Did Holness really misspeak?Wednesday, May 12, 2021
I listened to the Andrew Holness, prime minister, provide an update on COVID-19 restriction protocols in Parliament on Tuesday, May 4, 2021 and I welcomed the announcement that students sitting exams will be allowed to be back in face-to-face classes with their teachers. This move was late, as there are yet to be any scientific analyses to support the closing of schools. The Centers for Disease Control and Prevention (CDC) has maintained that the survival rate for children who contract the novel coronavirus is very high, 99.997 per cent ( https://www.winknews.com/2020/09/23/cdc-shows-covid-19-has-high-survival-rate-doctor-still-wants-to-see-precautions-taken)Why would we close schools when the survival rate amongst students is so high?
We are now seeing the negative impact of this decision. There is a rise in crime among school-age children and there are also increasing learning gaps right across Jamaica as teachers battle with poor online attendance and participation.
I found one aspect of the prime minister's speech very intriguing. He indicated that vaccinated teachers would be the ones providing the face-to-face instruction to the students. The prime minister needs to be more straightforward in his pronouncement. Is he saying that teachers who decide not to be vaccinated will not be allowed to conduct face-to-face instruction? If this is the intention then the prime minister would be going against the Ministry of Labour's view.
In a report carried by the Jamaica Observer on April 15, 2021, a private sector company had given its employees an ultimatum to be vaccinated. In response to this, the state minister at the Ministry of Labour and Social Security Zavia Mayne said, “So far as I am aware there is no law in Jamaica, and certainly not from this Government, giving employers the right to compel an employee to take the vaccine as a means of securing employment.” ( https://www.jamaicaobserver.com/front-page/jab-or-no-job-employers-warned-that-they-could-be-in-trouble-if-they-fire-employees-who-refuse-to-take-covid-19-vaccine_219220). The prime minister and his junior minister, Zavia Mayne, are making contradictory statements. Did the prime minister speak off the top of his head or was this 'vaccine' requirement written in his text? I would like to know.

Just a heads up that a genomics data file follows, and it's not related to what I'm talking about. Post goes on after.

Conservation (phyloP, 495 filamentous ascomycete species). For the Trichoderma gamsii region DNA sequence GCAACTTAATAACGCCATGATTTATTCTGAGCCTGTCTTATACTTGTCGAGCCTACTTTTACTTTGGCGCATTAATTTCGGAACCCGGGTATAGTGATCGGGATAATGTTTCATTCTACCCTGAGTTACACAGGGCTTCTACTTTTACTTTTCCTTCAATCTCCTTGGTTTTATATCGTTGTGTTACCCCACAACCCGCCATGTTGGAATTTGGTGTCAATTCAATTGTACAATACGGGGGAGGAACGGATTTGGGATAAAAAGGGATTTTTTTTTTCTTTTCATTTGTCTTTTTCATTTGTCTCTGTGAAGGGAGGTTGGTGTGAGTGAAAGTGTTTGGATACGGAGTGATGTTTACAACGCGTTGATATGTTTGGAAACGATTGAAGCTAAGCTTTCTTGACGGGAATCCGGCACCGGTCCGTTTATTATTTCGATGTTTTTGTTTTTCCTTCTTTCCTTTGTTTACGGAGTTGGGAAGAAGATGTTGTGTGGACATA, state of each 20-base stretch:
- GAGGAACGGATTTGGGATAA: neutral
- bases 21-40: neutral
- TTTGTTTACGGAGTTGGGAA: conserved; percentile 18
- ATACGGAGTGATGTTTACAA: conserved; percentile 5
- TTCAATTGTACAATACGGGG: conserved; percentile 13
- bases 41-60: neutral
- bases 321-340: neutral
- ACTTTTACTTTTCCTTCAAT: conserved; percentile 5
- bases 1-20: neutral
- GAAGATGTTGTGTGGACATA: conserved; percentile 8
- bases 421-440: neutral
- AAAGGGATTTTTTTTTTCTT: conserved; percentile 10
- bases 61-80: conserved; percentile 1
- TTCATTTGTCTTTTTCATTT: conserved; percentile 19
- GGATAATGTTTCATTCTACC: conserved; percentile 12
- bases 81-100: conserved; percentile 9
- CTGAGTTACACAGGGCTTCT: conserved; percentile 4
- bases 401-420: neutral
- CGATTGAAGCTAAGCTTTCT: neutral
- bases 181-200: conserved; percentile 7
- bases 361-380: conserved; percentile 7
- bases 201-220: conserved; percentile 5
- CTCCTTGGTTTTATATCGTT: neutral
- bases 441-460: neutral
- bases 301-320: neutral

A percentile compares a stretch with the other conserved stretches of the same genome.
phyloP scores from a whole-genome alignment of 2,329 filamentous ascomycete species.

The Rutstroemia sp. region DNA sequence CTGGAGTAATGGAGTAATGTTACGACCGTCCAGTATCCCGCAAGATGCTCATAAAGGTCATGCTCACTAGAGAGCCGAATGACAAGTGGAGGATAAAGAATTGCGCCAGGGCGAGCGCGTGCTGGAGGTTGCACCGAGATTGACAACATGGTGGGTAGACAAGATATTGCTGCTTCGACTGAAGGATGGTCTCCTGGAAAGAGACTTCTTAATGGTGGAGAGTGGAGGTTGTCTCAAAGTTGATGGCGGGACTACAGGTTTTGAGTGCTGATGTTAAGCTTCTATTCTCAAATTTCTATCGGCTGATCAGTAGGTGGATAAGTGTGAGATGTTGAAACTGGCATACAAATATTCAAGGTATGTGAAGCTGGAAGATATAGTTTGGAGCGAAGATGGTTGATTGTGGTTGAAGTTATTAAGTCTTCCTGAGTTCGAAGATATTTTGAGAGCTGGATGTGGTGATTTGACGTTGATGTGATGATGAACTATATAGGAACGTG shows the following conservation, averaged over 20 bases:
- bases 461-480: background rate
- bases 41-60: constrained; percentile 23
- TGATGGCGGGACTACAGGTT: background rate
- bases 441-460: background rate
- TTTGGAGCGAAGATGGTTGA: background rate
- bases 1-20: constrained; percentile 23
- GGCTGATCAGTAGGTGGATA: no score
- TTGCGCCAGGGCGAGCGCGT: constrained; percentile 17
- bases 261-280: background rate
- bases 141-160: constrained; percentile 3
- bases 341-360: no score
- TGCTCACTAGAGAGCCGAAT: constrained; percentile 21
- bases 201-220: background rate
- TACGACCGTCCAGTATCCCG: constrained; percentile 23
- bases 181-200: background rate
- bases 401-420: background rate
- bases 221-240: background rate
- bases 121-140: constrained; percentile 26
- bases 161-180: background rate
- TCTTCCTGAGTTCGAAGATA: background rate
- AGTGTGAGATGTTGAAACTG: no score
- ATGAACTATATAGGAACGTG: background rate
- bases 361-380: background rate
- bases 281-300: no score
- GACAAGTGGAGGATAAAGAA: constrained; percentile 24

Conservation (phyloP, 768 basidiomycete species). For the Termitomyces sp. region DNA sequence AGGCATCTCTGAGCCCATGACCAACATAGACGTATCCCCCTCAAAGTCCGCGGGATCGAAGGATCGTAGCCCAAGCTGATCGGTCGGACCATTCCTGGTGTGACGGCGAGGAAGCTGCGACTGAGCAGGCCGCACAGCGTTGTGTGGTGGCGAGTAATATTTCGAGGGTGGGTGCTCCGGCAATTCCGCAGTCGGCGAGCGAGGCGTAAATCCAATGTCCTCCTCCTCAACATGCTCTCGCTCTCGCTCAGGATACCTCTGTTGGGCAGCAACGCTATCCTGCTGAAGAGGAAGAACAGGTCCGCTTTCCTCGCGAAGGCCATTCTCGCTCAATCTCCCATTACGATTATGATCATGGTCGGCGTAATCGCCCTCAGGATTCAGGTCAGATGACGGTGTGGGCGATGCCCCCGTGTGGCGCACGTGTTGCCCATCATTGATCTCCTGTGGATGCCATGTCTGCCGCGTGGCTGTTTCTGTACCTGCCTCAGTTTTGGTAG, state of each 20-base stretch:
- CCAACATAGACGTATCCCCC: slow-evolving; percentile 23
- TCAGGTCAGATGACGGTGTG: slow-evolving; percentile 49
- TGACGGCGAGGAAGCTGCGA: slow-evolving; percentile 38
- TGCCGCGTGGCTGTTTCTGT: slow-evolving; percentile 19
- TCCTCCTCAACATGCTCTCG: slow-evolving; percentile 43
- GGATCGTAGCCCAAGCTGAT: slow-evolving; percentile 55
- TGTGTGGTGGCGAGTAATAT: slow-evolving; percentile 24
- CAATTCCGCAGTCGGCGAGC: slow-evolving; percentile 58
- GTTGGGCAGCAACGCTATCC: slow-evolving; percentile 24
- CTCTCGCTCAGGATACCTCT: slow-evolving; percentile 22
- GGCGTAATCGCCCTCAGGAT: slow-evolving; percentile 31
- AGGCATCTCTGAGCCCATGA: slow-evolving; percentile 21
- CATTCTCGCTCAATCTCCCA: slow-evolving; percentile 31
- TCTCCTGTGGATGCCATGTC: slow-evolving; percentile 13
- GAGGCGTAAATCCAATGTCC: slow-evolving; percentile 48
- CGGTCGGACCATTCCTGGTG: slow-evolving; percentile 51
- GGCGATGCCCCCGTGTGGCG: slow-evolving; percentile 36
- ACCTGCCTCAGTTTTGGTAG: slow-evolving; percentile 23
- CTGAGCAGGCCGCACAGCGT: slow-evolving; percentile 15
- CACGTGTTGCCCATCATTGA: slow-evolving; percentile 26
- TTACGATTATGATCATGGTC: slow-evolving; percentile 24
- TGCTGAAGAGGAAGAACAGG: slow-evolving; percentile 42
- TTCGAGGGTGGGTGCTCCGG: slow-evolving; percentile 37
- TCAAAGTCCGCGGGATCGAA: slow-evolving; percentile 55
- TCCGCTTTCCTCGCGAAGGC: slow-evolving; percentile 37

Minister of Education Fayval has made statements more in line with what Mayne has indicated, but did Holness intend to do otherwise? Was there ever a plan to have vaccination a requirement for face-to-face instruction?
Jamaican teachers read widely and they would know that the AstraZeneca vaccine has yet to be fully approved by the United States of America ('AstraZeneca hits another bump in the road to COVID-19 vaccine approval in the US' by Kate Goodwin, April 30, 2021 [ https://www.pharmalive.com/astrazeneca-covid-19-vaccine-u-s-approval-delayed]). In some countries in Europe the use of AstraZeneca has been restricted to persons over the age of 55 ( https://www.iol.co.za/news/world/all-the-countries-that-restricted-or-suspended-use-of-astrazeneca-and-j-and-j-covid-19-vaccines-15e22cb0-3fef-4dab-9176-ebb7862fa6bb). This is common knowledge and any hesitance among the teachers to being vaccinated is understandable. This issue requires dialogue rather than heavy-handedness.
Now you can read the Jamaica Observer ePaper anytime, anywhere. The Jamaica Observer ePaper is available to you at home or at work, and is the same edition as the printed copy available at https://bit.ly/epaper-login